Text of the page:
Friday, 24 May 2024

Tuesday Briefing: Kim and Putin Plan to Meet in Russia

Kim and Putin plan to meet in Russia

Kim Jong-un, North Korea’s leader, plans to travel to Russia this month to meet with its president, Vladimir Putin, to discuss military cooperation, including the possibility of supplying Russia with more weaponry for its war in Ukraine, according to U.S. and allied officials.

Putin wants Kim to send Russia artillery shells and antitank missiles, and Kim would like Russia to provide North Korea with advanced technology for satellites and nuclear-powered submarines, the officials said. Kim is also seeking food aid for his impoverished nation.

The White House warned last week that Putin and Kim had exchanged letters discussing a possible arms deal. But the new information about a planned meeting between them goes far beyond the previous warning. The intelligence relating to the plans has not been declassified by the U.S., and the officials describing the plans were not authorized to discuss them and declined to provide details on how spy agencies had collected the information.

Agenda: Putin and Kim would attend the Eastern Economic Forum, which is scheduled to run Sept. 10 to 13 in Vladivostok, according to officials. Kim also plans to visit Pier 33, where naval ships from Russia’s Pacific fleet dock, they said.

Kim’s travel: The trip would be a rare foray for Kim from his country. He would travel from Pyongyang, North Korea’s capital, probably by armored train, to Vladivostok, on the eastern coast of Russia, the officials said. Kim could possibly go to Moscow, though that is not certain.

Context: The U.S. first warned about cooperation between North Korea and Russia a year ago and later said that North Korea had shipped munitions to Russia through the Middle East and North Africa. But U.S. officials said that the disclosures had deterred North Korea and that few if any North Korean weapons had reached the front lines in Ukraine.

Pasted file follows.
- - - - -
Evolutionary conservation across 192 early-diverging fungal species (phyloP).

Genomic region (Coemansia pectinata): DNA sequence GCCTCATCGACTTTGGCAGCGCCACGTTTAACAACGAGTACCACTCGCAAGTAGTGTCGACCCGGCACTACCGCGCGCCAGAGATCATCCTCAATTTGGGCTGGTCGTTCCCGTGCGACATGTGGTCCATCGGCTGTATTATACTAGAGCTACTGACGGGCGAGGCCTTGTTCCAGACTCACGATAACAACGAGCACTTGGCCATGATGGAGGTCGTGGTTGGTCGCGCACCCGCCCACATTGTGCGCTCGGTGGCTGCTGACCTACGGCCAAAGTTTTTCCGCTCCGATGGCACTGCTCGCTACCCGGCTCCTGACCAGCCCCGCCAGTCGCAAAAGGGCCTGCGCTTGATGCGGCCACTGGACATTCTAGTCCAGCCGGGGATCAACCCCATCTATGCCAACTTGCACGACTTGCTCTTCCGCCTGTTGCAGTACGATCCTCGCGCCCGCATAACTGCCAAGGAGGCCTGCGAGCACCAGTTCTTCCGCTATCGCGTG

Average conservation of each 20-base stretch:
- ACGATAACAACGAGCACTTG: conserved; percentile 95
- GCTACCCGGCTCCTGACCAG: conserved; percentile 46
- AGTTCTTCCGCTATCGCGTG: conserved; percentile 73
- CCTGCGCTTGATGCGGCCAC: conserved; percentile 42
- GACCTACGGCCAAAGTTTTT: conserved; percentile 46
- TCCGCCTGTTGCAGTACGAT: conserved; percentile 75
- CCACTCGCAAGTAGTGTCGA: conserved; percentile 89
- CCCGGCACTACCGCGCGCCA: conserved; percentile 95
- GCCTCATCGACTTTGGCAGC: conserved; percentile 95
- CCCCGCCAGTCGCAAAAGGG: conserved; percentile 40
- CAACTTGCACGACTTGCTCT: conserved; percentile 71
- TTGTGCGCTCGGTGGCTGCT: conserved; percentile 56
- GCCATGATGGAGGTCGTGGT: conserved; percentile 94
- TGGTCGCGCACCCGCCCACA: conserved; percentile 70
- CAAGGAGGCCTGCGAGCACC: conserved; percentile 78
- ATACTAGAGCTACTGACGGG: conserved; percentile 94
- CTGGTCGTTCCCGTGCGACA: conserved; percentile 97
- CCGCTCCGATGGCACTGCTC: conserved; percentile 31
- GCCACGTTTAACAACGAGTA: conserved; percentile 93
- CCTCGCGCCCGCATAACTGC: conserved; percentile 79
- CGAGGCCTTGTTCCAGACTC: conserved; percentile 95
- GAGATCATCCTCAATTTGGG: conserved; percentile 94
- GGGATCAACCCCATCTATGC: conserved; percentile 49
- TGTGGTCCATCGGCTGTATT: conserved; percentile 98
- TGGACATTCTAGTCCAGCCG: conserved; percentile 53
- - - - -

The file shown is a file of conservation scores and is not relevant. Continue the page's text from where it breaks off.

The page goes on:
Other news from the war in Ukraine:

Putin restated his opposition yesterday to the internationally backed Black Sea grain deal after bilateral talks with his Turkish counterpart, Recep Tayyip Erdogan, who brokered the deal.

Russia fired swarms of drones at Ukrainian grain and port facilities yesterday morning, the second large-scale drone assault in the past 48 hours in the southern Odesa region.

The removal of Ukraine’s defense minister and the arrest of Ihor Kolomoisky, one of the country’s richest men, are signs of the authorities’ drive to root out corruption — an enduring challenge and a rare area of criticism of President Volodymyr Zelensky’s leadership.

Xi looks set to skip the G20, in a snub to India

China indicated yesterday that its top leader, Xi Jinping, would skip the Group of 20 summit meeting in New Delhi this weekend, dealing a blow to India, the event’s host nation, and raising questions about Xi’s profile as a global statesman.

At a news briefing, a spokeswoman for China’s Foreign Ministry said that China would send the premier, Li Qiang, to the event, but she declined to explain why. The move is an unusual one: Xi has never missed a G20 summit, which brings together 19 countries and the European Union, since taking power in 2012.

Context: The announcement comes amid growing friction between China and several members of the G20 — particularly with the U.S. over Beijing’s support for Russia, and with India over its increasingly aggressive territorial claims.

Pope Francis on China: After a four-day trip to Mongolia, Pope Francis called relations with Beijing “very respectful.” However, few clergy or Catholics from China went to see him during his visit, seemingly fearing reprisals.

China’s biggest homebuilder is reeling

For the past three years, as dozens of major property developers in China defaulted after years of excessive borrowing, Country Garden was an outlier. But last month, the real estate giant missed two interest payments — signaling that it, too, was at risk of financial collapse, with $187 billion in debt.